Decision making and judgment is Paul's reference to the angels. Here again Paul's reference is supporting equality regarding men and women because both will be judging the angels. Can a woman make the decision herself whether she wears the veil? Yes, of course - because of the angels! It is because in the next life she will have the great responsibility to judge the angels too and the decision-making that she does on this earth will be in preparation for the great work that she too will do in the future.

 
At Sun Aug 05, 09:29:00 AM, Blogger Peter Kirk said...

I think there is enormous similarity among women - we are all women and that is really important. There is little difference in the wanting to be married dept.

Suzanne, are you saying all women want to get married? I haven't found that in my experience - or maybe they just don't want to get married to me ;-( Seriously, isn't this gender stereotyping?

 
At Sun Aug 05, 09:46:00 AM, Blogger Jeremy Pierce said...

My understanding is that the classical view is that angels are ungendered (on the admittedly inconclusive ground that Jesus says they're not of a nature to marry, although he says that will be true of presumably gendered people in the afterlife). Genesis 6 is easily dealt with on the classical view. Angels have no bodies, but when they take bodies why can't they take a gendered one? These ones did, and they took human wives. (There are also plenty of other interpretations of Gen 6, which involve no angels, although I do think that's now the most common view.)

Peter, is it stereotyping if she would say the same of men? She didn't say that men also tend to want to get married, but in my experience it's as true of men as it is of women. People in general like to get married, with exceptions. I'd be surprised if Suzanne disagrees with that assessment.

 
At Sun Aug 05, 09:51:00 AM, Blogger Jeremy Pierce said...

But the internet is an odd thing, women don't really function as equals to men in many areas, at least not in equal numbers, but they certainly do in other areas. What do you think about this? I don't really know what to make of it and I would be interested in further input or opinions.

I'm not going to rule out some differences in tendencies, some socially caused and perhaps some biologically influenced. One plausible (but unconfirmed) view I've seen is that men tend to be more concentrated than women at the extremes of certain kinds of intelligence. The result would be that professions that involve heavy uses of those kinds of intelligence will have women who are just as good as the men but not as many. Then professions that require little intelligence of that sort might be overrepresented by men as well. Add to this physical differences (which overrepresent men in manual labor), societal taboos on certain professions, societal encouragement of certain professions as male or female, and you get a complicated picture. But that doesn't rule out the possibility that the extremes of good physicists are overrepresenting men because there's a higher concentration of men at the top of those skills (and at the bottom, according to this theory).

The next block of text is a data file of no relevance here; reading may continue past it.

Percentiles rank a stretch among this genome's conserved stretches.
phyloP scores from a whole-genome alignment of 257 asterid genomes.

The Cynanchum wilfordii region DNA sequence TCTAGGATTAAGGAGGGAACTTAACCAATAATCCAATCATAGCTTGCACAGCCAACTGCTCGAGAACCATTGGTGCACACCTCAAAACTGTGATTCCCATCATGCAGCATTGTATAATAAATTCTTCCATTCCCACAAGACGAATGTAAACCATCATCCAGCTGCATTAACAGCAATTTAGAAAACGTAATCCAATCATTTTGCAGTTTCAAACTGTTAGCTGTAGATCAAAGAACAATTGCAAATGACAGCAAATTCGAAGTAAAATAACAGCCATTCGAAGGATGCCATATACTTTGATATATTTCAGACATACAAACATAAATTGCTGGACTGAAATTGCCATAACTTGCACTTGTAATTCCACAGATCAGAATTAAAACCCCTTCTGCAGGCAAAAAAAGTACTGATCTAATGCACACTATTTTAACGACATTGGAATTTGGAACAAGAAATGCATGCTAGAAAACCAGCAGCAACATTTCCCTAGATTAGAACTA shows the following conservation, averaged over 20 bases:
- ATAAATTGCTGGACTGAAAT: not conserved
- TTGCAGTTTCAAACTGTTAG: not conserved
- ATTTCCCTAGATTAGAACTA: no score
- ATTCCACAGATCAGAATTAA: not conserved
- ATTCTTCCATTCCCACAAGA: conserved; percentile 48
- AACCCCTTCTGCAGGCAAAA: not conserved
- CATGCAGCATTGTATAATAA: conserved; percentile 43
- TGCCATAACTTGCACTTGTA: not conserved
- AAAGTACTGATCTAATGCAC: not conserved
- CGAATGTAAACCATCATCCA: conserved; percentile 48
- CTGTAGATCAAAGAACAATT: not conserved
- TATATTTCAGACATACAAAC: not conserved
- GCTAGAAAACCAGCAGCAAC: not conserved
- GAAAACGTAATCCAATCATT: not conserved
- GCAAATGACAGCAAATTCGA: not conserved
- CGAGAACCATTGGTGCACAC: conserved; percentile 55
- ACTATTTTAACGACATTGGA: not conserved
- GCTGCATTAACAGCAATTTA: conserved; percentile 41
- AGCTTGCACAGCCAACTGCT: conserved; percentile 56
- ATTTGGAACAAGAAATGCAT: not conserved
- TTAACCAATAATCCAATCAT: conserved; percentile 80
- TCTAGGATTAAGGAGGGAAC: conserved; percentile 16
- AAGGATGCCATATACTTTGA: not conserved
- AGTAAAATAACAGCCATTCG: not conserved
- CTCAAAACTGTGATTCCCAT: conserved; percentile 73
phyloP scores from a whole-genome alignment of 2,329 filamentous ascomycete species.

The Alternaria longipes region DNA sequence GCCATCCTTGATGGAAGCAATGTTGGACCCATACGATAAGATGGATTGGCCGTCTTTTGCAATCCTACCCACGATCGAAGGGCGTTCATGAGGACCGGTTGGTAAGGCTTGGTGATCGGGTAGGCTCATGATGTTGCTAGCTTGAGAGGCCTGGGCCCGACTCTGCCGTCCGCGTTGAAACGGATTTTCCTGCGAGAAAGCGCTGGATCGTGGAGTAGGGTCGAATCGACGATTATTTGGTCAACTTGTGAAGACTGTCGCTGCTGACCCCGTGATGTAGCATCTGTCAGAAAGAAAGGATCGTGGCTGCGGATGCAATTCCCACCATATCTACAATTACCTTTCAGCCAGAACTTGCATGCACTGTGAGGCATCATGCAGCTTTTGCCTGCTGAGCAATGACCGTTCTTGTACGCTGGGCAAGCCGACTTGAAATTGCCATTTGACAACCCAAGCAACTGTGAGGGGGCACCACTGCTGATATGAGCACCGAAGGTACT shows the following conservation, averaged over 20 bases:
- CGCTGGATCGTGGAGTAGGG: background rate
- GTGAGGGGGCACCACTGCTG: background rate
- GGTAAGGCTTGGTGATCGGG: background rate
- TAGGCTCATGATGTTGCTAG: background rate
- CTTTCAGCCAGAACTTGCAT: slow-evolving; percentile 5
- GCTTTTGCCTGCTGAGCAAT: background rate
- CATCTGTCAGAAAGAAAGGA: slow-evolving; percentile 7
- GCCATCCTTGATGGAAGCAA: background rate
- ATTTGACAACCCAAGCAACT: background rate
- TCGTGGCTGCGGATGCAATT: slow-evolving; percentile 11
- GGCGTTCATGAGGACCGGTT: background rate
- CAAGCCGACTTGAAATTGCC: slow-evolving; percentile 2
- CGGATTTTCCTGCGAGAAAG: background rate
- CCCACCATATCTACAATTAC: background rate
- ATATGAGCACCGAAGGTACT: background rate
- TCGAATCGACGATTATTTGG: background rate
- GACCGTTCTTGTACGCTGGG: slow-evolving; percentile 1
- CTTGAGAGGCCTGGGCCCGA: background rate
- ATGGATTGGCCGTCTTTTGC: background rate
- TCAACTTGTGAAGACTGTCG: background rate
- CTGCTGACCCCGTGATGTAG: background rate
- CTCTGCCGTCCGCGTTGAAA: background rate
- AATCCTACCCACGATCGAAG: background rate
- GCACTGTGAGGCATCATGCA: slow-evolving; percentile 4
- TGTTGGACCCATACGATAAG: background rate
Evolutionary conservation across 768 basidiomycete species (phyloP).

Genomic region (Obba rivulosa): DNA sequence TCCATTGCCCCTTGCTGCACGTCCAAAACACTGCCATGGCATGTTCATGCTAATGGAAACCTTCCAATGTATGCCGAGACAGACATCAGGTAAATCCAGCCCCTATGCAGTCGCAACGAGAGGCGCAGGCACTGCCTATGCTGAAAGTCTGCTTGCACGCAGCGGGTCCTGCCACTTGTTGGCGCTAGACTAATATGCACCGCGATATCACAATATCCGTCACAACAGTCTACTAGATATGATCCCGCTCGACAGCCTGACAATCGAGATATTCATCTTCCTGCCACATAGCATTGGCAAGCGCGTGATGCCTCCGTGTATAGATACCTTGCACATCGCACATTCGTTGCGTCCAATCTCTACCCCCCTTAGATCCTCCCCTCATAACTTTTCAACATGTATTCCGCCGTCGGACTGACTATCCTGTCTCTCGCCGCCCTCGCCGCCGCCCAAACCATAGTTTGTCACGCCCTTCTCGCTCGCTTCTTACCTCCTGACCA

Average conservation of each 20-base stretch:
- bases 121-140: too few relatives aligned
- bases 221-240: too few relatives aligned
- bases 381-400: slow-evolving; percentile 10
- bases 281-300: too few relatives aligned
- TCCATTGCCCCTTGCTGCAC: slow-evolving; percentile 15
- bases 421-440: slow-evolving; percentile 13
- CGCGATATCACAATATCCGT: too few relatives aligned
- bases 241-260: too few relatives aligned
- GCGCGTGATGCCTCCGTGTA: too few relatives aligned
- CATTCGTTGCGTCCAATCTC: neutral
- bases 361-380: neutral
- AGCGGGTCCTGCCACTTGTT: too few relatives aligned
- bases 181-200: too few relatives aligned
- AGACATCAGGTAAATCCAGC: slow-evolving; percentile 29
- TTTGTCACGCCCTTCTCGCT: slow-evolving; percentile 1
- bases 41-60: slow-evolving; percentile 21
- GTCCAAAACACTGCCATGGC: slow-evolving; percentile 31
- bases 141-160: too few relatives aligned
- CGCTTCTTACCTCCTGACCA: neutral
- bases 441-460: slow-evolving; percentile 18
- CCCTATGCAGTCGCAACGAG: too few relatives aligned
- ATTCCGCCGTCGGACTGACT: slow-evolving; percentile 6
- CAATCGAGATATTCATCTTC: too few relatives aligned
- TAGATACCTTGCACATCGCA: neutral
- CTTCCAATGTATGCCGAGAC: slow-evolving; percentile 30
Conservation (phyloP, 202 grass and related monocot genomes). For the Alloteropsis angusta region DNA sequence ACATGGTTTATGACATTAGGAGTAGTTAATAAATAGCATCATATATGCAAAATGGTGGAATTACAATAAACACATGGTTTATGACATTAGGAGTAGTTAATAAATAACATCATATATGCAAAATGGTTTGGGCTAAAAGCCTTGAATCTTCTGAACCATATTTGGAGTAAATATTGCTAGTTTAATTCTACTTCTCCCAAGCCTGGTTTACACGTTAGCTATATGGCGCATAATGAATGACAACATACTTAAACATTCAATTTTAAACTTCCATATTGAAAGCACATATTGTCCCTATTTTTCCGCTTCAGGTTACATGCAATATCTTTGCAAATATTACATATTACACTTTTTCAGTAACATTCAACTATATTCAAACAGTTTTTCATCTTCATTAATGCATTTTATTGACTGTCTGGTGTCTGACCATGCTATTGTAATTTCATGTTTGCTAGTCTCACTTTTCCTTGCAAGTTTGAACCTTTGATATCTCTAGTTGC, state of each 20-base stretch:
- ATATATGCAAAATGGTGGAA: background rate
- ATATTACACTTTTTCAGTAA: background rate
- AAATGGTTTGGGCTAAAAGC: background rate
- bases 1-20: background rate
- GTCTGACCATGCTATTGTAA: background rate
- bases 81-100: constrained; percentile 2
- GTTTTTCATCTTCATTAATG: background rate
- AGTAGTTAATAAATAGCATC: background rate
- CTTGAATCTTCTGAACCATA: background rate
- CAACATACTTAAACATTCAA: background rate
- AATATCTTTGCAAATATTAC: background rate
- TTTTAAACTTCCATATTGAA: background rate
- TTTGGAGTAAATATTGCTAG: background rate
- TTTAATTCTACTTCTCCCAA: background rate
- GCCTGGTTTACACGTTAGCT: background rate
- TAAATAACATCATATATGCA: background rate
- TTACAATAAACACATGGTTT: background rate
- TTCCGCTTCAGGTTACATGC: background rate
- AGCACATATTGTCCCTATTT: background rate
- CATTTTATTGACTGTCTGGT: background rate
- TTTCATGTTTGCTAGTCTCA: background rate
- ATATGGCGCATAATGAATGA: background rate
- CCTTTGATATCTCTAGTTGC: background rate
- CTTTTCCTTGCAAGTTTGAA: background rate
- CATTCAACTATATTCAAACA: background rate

As I said, I have no idea if this is true, but those who defend it think they have support for it, and it would mean some of the skill differences (aside from things related to biological size) come from real differences in tendencies even if none of them come from guaranteed differences in skills. So it would still be wrong to prevent a woman from doing physics even if the best physicists are more often going to be men, because you don't know if this is one of the really physics-smart women. But it would have a statistical effect even if it wouldn't have an effect on how we treat individuals.

Might the same be true of other skills? I don't know. It's not even remotely in my area of expertise. But I can see how something like that could complicate the social accounts that surely do get at some of this.

I think there are enough social causes that can explain lots of differences. Women are viewed as inadequate, or it's viewed as socially inappropriate, and that affects what girls think they can do consistent with their view of themselves as female. A lot of women (even egalitarians) prefer to be full-time moms, and that keeps them from working at all to earn a living (at least until later in life, which prevents some but not all opportunities). Women may be discriminated against in certain sectors (although I think this is decreasing in many kinds of jobs, particularly in academia where it's in the best interest of a department to hire women or to accept more women into graduate programs in order to look as if they value diversity). Certain fields are seen as less elite or less financially secure, and thus women concerned about demonstrating female equality are less inclined to seek such jobs. (This affects minorities more than women, but I think it affects women to some degree.)

 
At Sun Aug 05, 09:55:00 AM, Blogger Jeremy Pierce said...